World Trade Centre
I don't usually post reviews of DVD's, it somehow feels like cheating and I should really reserve my writing for films I have seen "live" at the cinema. But rules are there to be broken so here goes.
When Belle first fell and smashed her cheek Bones very kindly sent us (Belle really) a supply of DVD's - and a very good selection they were.
Last night I was in with Jeff (Belle was out at her book group doing intellectual stuff) and we alighted on the 2006 World Trade Centre by Oliver Stone. I remember this film coming out and deciding to give it a miss because it seemed to be rather insensitive to release anything on the subject so soon after all those lives were lost.
I therefore approached it with some trepidation. In the event it turned out to be yet another film in a long line we have watched recently which have been based on the rescue of the trapped. In this case it was Nicholas Cage and fellow NYPD officers trapped under the concourse between the two towers.
It's interesting to consider how this film handled what was an open sore in the US's, if not the World's, psyche. Far from focusing on the big picture, the fall of the twin towers was almost a backdrop to the personal struggle of two real policemen buried beneath twenty feet of rubble. I was impressed that the writers managed to find a story of hope and triumph from such a scene of utter devastation and loss - no matter how small.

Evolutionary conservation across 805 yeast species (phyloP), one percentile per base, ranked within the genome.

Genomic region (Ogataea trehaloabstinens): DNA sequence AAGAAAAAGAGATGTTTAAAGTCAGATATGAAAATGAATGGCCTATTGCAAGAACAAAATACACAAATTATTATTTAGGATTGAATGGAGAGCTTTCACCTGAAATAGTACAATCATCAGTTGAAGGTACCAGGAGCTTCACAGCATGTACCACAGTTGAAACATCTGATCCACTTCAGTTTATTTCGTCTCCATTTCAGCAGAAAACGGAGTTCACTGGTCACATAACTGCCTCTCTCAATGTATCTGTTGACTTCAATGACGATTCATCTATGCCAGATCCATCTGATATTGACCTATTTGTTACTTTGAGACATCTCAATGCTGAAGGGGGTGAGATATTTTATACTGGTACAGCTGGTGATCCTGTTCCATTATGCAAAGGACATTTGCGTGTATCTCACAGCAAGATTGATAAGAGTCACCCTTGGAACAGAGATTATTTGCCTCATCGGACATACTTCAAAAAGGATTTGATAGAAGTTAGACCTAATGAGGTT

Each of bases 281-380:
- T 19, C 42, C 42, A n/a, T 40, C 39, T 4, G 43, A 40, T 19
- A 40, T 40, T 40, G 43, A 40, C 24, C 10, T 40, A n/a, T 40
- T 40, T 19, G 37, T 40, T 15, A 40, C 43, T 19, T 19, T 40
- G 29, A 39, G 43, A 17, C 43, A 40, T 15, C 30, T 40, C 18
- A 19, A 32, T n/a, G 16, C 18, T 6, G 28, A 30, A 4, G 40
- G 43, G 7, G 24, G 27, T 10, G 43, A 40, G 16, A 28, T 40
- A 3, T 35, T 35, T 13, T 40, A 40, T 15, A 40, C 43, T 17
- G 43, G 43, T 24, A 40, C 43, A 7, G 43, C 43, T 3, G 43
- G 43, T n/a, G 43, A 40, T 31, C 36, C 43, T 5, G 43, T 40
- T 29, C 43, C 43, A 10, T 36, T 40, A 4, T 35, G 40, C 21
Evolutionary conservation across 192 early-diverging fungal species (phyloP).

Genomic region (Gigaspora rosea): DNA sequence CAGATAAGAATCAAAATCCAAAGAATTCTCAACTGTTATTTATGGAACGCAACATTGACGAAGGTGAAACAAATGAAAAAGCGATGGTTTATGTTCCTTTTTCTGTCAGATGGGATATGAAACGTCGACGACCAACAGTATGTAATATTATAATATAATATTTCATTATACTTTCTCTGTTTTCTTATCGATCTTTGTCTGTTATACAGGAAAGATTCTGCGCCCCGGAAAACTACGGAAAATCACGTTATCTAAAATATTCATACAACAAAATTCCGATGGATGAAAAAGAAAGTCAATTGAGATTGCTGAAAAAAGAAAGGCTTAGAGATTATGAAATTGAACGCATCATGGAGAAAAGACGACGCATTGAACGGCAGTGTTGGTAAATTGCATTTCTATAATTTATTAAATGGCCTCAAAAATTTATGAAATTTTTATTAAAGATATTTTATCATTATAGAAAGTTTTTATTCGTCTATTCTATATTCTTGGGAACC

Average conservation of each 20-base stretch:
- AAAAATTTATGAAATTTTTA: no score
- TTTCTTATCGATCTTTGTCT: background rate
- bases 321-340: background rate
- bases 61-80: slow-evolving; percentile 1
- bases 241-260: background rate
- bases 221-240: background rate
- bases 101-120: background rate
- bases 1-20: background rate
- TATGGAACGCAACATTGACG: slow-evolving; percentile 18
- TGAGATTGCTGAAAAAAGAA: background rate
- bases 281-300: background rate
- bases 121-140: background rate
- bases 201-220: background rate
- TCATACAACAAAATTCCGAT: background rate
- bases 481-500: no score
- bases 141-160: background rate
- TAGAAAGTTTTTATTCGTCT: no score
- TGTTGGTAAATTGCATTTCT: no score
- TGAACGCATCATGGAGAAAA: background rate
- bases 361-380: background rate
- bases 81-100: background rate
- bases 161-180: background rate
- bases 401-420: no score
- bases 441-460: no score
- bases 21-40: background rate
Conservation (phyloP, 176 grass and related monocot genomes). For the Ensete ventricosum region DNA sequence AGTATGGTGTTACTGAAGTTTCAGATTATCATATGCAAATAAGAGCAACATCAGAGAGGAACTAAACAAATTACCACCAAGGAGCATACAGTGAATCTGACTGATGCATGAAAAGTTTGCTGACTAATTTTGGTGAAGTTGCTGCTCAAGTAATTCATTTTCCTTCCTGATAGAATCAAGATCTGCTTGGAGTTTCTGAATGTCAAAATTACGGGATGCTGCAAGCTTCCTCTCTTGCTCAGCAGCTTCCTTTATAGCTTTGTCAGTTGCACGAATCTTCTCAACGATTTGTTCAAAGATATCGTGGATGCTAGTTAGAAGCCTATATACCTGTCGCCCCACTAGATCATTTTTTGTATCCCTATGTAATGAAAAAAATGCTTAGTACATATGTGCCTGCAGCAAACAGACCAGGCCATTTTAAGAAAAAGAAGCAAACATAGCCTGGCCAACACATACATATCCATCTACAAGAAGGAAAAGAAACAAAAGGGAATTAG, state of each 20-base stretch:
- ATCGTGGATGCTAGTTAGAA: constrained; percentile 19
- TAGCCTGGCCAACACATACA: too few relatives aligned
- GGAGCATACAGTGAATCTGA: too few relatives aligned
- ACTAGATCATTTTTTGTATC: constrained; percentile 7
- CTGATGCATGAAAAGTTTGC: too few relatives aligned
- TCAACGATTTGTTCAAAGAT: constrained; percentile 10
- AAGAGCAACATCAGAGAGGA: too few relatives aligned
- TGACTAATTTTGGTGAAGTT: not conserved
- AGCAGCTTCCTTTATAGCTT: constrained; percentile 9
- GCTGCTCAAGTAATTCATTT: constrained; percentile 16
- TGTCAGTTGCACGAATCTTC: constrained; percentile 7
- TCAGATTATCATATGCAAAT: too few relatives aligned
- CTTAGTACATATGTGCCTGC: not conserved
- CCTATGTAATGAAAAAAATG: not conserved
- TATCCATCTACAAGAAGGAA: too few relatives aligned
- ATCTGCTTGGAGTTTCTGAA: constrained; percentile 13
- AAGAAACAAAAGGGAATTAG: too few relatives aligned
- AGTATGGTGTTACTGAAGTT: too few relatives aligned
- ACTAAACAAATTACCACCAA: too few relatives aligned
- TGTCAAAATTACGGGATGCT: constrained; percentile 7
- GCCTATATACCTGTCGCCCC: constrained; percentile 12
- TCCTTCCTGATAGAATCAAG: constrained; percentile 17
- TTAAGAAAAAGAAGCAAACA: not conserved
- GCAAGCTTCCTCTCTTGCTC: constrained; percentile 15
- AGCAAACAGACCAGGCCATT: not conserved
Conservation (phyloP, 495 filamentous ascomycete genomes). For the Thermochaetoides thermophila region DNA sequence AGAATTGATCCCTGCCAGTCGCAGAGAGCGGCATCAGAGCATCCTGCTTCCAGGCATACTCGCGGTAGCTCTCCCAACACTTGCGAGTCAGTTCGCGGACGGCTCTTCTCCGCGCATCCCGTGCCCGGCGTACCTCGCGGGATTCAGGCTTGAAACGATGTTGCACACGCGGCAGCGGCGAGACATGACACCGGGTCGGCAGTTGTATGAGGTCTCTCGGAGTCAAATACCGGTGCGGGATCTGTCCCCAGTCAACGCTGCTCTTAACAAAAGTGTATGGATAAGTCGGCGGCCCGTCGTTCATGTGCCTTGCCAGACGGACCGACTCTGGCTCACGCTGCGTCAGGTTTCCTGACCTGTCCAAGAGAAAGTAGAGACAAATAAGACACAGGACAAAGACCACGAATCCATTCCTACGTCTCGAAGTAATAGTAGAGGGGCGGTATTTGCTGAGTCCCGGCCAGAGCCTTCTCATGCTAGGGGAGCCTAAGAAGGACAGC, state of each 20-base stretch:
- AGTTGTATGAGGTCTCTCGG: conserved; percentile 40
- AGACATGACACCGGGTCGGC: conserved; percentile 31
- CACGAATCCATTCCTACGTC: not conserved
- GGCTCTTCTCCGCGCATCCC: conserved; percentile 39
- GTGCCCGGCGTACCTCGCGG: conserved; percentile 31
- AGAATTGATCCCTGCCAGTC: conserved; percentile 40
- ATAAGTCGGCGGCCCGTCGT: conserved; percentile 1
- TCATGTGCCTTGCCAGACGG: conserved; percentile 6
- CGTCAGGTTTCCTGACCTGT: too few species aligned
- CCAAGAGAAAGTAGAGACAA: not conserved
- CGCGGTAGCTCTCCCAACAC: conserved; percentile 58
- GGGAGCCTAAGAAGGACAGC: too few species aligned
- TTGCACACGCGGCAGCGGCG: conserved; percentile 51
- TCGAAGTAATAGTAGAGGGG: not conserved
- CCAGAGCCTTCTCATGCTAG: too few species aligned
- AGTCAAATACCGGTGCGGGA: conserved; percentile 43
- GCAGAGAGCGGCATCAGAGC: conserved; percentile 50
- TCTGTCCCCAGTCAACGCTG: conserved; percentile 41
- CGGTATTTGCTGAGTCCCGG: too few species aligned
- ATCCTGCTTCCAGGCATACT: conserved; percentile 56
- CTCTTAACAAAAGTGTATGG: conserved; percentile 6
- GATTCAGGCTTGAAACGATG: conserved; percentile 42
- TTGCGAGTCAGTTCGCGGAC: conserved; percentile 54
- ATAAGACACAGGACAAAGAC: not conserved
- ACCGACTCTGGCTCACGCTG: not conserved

For me it was a reminder if that fateful day, which is possibly the closest thing to a JFK moment in my life. For Jeff it was an eye opener about something which happened before he really became aware of world events.
Perhaps the greatest miracle of all was the number who did escape. 90% of the 40,000 souls in the buildings made it out, but given the size of the buildings the number of escapees from the rubble was minuscule - just 20, with the two hero's being numbers 18 and 19.
The towers are gone but the memory lingers on. The rubble has been cleared but still the War on Terrorism rages on.
Will there ever be "peace on earth and good will to all men?" I fear not. We seem to be a warlike race since time immemorial and beneath the surface of even the most peaceful of us there seems to lie the potential for anger, rage and destruction.